"Jelloea" and Understanding Basaltic Volcanism

Thursday 3:00pm-3:20pm Weeks Geo: 140
Teaching Demo


Laurel Goodell, Princeton University


If circumstances permit, I will set up a gelatin volcano at the Rendezvous. I will also show video of the activity shot during actual lab sessions this spring, and engage participants in discussion of various applications of the activity.


"Volcanoes" are formed from bowls of gelatin inverted onto pegboard. "GPS stations" (pushpins) are installed and "housing developments" (Monopoly™ houses and hotels) are built. Then, "magma" (colored water) is injected through the pegboard into the bottom of the volcano.* The transparent gelatin enables observation of the formation of dikes that propagate laterally, often far enough to intersect the flank of the volcano and generate "lava flows." With time, new injections tend to feed established dike paths rather than making new ones – thus setting up a "plumbing system" within the volcano. The flanks of volcano can become unstable and generate "landslides."

This activity serves as a model for the formation of dikes and dike systems that build up volcanic edifices and feed lava flows. Looking at the final model in plan view, for example, makes the geologic map of Hawaii take on new meaning - especially the rift zones of Kilauea and Mauna Loa. Students are able to investigate and better understand the mechanics of dike formation and propagation; lava flow hazard and risk; and the generation of precursor ground deformation and seismicity. (Activity inspired by http://www.spacegrant.hawaii.edu/class_acts/GelVol.html)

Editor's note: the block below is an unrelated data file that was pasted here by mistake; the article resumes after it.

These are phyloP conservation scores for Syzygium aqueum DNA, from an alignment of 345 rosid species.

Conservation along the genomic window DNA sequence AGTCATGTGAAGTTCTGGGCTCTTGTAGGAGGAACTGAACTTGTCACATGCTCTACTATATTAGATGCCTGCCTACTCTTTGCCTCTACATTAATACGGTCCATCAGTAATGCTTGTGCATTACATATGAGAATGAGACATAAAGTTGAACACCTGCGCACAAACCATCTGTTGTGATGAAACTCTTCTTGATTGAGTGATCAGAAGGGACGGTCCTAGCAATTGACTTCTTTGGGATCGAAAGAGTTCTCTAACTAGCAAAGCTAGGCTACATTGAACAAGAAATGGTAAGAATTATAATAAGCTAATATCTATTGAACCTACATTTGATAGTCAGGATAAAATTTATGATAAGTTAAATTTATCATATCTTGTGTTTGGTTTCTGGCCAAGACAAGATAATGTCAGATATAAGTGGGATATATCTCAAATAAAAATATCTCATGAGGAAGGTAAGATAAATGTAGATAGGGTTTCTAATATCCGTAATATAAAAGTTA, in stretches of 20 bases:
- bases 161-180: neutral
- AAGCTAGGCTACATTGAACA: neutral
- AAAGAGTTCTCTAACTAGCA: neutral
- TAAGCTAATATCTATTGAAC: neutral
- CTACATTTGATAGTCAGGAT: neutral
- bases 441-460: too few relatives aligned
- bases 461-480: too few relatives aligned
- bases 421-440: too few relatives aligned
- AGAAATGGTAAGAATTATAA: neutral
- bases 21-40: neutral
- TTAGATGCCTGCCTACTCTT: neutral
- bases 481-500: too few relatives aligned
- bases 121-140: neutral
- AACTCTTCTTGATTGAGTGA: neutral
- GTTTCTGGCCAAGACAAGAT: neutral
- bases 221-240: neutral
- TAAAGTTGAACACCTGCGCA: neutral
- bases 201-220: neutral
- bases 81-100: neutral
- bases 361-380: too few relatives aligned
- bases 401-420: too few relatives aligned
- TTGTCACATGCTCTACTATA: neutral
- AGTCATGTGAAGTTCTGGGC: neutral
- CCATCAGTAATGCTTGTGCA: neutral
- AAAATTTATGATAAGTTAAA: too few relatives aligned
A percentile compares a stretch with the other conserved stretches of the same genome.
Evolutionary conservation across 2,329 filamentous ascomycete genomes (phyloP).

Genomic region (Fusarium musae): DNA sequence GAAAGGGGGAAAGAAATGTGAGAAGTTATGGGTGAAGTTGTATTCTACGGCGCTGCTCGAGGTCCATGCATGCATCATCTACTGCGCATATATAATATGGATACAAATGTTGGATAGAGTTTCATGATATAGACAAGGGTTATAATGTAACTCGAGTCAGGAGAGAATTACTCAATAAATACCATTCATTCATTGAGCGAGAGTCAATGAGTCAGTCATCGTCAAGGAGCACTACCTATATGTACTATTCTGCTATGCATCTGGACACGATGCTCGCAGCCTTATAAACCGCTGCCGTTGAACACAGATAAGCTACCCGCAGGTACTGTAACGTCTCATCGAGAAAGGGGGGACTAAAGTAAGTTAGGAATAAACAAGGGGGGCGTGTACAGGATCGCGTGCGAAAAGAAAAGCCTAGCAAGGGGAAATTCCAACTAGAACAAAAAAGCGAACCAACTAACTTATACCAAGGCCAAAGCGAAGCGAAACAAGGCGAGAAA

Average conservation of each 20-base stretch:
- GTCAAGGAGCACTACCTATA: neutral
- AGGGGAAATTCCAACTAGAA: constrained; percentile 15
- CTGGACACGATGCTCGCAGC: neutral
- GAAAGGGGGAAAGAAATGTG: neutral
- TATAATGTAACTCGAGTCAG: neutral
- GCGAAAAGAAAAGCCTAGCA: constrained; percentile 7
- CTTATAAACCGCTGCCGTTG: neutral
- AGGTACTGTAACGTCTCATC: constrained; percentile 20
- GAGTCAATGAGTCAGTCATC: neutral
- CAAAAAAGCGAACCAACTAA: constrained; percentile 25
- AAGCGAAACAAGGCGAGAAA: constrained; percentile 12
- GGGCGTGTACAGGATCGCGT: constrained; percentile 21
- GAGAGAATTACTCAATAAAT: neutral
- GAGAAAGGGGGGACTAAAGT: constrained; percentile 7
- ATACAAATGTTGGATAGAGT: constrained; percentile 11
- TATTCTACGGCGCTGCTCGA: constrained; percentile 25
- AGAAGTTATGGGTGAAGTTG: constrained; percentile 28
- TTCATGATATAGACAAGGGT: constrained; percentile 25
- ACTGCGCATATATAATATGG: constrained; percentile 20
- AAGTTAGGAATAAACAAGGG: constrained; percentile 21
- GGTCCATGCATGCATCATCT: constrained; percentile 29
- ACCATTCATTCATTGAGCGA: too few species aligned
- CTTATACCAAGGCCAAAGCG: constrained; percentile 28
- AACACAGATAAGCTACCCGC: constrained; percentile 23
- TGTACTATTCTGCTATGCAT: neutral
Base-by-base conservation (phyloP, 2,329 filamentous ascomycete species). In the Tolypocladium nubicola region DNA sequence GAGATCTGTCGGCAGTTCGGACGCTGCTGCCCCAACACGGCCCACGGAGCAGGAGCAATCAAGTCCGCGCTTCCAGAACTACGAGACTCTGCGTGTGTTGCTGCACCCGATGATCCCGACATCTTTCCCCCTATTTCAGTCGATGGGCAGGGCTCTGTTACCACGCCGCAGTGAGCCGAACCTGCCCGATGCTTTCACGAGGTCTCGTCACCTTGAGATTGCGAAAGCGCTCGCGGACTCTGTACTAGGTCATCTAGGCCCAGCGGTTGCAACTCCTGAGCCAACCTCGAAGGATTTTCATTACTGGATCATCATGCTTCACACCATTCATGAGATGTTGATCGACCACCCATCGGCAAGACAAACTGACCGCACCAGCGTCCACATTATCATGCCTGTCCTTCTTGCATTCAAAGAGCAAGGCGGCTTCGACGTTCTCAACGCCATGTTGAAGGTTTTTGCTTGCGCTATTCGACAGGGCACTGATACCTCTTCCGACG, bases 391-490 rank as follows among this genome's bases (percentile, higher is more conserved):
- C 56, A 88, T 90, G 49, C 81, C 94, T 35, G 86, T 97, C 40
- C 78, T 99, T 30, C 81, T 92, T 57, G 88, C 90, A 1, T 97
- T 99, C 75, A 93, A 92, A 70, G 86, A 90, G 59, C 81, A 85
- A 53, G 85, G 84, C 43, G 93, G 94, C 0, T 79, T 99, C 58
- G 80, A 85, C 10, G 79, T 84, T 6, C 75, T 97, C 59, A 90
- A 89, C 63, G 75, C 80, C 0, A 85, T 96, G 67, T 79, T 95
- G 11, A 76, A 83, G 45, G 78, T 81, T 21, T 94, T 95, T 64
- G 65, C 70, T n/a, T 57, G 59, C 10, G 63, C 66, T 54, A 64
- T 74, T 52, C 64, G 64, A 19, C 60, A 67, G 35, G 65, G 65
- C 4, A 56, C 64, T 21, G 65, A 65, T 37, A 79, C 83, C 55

We use this as a lab activity in our Natural Hazards course for non-majors, when studying Hawaiian-style volcanism.

Why It Works

This activity is one of our most popular and memorable labs. Students are actively engaged in not only the excitement of the activity itself, but also in predicting what might happen, and then trying to understand what actually does. This activity also lays the groundwork for future course on analyzing lava flow risk in Hawaii and ground deformation associated with the 2010 eruption of Eyjafyallayokull.

Presentation Media

Extra slides for Jelloea presentation (PowerPoint 2007 (.pptx) 20.2MB Jul21 16)
Jelloea movie, student work (MP4 Video 106.5MB Jul21 16)

Presentation Media

Presentation Media

Student handout for Jelloea activity (Acrobat (PDF) PRIVATE FILE 2.2MB Jul21 16)